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yet every whit as important and as responsible as his, because her primal duty and responsibility to God are the same as his. From the time when our Lord showed such delicate and beautiful courtesies to the sisters in Bethany, down through the days of Christian knighthood and quite to our own era, there has been in all Christendom a certain chivalric respect for woman which has never been witnessed anywhere outside of Christendom, and which has brought the highest blessings on men as well as on women, and has advanced and enriched and exalted all our civilization. This is distinctly a fruitage of Christian growth.

3. The traveller in non-Christian lands is struck with the lack of those great organized charities, whether private or public, which are found so abundantly in all Christian lands. These are wanting, not because there is no need of them. The poor and the suffering are everywhere. Beggars line the streets, crowd the gates of temples and cities, swarm upon your path. The blind, the deaf, the insane, the diseased are unhappily to be found in all lands. Nor are kind hearts wanting altogether in any land. But nowhere else has the duty of making large and careful provision for the needy been so clearly recognized as in the countries where the parable of the good Samaritan has been preached. Homes for orphans, asylums for the blind, for deaf mutes, for the insane, thoroughly appointed hospitals for the sick, nay, even humanely conducted prisons for the criminals, these all are the outgrowth of Christianity The prisons of Asia are an abomination and disgrace to the race. Dante's Inferno with its fearful scenes hardly surpasses in horror some of those hells upon earth. It is only where Christianity has taken root that proper ideas of the punishment of the guilty are combined with a proper regard for the humanity which is found even in the most hardened criminals.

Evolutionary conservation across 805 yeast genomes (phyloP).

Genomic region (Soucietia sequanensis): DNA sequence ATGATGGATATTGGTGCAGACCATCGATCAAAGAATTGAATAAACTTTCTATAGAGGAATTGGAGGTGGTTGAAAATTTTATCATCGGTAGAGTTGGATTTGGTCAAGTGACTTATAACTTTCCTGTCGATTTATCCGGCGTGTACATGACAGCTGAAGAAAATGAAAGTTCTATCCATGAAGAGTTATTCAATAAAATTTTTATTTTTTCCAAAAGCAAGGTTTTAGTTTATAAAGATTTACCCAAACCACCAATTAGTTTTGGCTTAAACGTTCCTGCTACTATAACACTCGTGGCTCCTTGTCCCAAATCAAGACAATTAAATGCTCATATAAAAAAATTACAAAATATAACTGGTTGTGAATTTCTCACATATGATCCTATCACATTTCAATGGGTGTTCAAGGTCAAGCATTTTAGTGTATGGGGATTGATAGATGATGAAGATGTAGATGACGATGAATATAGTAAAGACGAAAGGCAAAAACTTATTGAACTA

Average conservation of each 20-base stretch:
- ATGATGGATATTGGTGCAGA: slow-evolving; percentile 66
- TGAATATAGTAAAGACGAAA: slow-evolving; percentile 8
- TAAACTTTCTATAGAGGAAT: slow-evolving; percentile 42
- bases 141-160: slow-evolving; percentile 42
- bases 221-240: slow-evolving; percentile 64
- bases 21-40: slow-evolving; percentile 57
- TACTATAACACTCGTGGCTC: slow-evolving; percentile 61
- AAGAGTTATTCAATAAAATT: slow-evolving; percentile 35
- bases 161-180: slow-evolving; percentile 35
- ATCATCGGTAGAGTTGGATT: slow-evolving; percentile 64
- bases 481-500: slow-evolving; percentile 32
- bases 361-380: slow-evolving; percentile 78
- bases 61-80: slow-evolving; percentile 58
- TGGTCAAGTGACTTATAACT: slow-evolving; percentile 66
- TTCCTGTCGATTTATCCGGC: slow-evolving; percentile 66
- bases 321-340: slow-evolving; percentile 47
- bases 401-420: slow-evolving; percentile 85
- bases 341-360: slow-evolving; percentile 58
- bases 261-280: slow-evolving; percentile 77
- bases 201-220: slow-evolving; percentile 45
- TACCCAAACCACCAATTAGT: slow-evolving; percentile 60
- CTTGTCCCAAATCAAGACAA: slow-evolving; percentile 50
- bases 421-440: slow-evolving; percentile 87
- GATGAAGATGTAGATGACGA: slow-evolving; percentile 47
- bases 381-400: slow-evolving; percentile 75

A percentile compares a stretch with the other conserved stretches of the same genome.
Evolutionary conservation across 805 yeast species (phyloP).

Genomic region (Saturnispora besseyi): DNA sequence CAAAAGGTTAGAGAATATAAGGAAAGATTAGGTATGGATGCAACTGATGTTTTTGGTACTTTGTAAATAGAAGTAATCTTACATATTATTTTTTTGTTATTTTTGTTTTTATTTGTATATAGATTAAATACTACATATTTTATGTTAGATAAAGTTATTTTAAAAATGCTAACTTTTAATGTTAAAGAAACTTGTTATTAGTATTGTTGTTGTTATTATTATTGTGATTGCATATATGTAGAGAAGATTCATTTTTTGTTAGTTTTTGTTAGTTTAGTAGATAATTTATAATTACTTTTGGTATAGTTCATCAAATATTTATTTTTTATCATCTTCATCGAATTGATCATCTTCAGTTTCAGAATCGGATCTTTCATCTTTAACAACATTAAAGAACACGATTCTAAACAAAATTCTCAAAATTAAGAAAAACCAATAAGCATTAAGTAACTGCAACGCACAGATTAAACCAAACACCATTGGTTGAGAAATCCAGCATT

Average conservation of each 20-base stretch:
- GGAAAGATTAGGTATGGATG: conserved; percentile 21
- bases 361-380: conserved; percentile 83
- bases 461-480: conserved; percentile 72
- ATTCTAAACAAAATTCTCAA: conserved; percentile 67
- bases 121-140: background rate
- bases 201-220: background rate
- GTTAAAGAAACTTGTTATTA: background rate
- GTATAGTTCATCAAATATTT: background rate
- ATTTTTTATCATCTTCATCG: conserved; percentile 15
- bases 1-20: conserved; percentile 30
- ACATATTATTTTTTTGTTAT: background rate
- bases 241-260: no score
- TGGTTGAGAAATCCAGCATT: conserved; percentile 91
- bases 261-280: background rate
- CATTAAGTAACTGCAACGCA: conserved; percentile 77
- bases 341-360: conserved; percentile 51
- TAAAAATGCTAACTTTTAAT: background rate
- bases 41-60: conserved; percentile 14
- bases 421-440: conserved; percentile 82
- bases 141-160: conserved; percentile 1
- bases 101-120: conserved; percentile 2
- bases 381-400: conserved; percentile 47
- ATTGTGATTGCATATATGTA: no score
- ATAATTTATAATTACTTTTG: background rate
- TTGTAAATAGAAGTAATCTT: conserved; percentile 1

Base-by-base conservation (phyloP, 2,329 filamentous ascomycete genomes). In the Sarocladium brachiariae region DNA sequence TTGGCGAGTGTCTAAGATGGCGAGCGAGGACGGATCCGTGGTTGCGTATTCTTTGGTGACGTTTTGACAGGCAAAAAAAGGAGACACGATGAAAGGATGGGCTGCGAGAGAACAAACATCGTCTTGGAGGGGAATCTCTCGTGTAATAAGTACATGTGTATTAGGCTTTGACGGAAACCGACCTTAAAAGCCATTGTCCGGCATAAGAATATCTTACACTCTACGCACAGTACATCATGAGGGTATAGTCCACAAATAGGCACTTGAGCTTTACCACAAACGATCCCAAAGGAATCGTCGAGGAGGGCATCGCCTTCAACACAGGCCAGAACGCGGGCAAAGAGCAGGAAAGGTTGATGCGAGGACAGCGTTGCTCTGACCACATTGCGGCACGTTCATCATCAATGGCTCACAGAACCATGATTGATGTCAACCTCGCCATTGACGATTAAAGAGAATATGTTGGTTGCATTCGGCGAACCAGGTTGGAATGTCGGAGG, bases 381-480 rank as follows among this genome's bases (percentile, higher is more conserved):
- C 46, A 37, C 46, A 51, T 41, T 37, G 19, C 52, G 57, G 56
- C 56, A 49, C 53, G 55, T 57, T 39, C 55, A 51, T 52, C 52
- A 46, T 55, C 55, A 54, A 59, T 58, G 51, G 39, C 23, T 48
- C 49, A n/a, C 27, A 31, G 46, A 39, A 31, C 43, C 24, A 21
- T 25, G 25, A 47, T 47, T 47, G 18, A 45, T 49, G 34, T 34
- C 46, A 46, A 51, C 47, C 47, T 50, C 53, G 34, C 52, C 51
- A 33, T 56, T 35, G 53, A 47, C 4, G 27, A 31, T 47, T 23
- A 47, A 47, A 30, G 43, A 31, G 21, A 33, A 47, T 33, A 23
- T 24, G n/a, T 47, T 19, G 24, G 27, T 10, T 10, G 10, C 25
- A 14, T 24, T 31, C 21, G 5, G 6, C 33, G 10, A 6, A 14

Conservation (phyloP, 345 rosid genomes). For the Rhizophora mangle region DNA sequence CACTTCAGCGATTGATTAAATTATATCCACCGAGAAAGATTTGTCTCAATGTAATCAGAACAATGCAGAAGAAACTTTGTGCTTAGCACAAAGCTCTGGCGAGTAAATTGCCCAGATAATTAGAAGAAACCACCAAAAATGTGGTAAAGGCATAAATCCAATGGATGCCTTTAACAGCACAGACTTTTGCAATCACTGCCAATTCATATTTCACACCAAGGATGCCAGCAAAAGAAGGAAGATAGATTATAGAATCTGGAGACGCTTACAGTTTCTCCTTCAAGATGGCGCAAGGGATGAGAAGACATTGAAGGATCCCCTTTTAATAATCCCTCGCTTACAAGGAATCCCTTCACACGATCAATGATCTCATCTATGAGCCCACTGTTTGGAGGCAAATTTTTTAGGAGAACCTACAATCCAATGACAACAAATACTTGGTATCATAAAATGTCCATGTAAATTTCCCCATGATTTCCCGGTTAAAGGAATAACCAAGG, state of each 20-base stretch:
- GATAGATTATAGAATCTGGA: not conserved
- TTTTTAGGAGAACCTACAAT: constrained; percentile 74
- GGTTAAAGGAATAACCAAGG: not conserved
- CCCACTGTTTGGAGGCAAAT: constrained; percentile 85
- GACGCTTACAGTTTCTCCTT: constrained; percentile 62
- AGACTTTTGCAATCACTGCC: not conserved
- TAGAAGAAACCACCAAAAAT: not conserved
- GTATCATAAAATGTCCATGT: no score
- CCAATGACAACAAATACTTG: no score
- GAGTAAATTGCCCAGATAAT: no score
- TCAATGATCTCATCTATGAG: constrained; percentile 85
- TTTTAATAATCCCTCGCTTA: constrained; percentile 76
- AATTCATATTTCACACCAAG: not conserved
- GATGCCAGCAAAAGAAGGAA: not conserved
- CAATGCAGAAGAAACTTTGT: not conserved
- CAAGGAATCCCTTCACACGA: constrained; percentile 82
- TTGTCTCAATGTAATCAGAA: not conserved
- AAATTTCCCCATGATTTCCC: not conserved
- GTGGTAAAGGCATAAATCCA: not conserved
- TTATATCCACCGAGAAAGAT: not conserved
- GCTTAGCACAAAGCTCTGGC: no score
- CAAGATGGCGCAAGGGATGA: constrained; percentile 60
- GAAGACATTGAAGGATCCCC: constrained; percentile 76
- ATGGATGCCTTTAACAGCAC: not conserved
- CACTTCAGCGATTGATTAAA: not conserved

And surely it is Christianity alone which has led largehearted and skilful physicians to go to heathen lands to establish hospitals for the gratuitous aid of the needy When did Brahmanism or Buddhism or Confucianism set on foot such an undertaking? So strange is the idea to the Asiatic nations that they cannot comprehend the thought that good men and women have come to help them, out of utterly unselfish and humane motives. Such is the distance between Christianity and the eastern systems of religion.

4. The most superficial observer must be struck with the fact that in non-Christian states government, as a rule, takes on the type of absolutism. The state or the emperor is every thing, the individual nothing. Even in the ancient Greek and Roman republics this was largely true. The theory underlying them was that the individual existed for the state, not the state for the individual. The majority or the dominant faction spoke for the state, and the minority had few rights clearly recognized. Consequently the very best men were often ostracized or slain. There can hardly be said to be any individualism in Asiatic life. In certain cases there are strata of society But in each stratum men rarely emerge above the dead level. Absolutism sits on its throne, tyrannical and often unjust. It is so arbitrary that no western nation consents to submit its citizens to the oriental courts. We have by treaty secured the right to establish our courts for trying our own citizens in all these lands.

It is too often forgotten that Christianity planted the germ of individual liberty in Europe by showing what is the worth of the human soul and by declaring that it has certain indefeasible rights of which not even the state can deprive it. When Peter and his associates declared to the astonished high priests,

"We must obey God rather than men," they proclaimed that true higher law doctrine, which has come sounding down through the centuries, setting bounds to absolutism, and nerving brave hearts everywhere to the assertion of their fundamental rights and duties. Christianity has come to reverse or at any rate to modify the old doctrine, and to declare in substance that the individual is not made for the state so much as the state for the individual, that men are not made for institutions, but all institutions, ordinances, sabbaths, churches, governments are here for the protection, elevation and salvation of individual men. When an institution utterly fails in this, be it church or government, it should give place to something better The New Testament is the great charter of the rights of the human soul. Whatever improper restrictions are put upon human freedom in one or two nominally Christian lands, it is unquestionably true that civil liberty is most secure where the gospel doctrine of human rights is most clearly and fully recognized.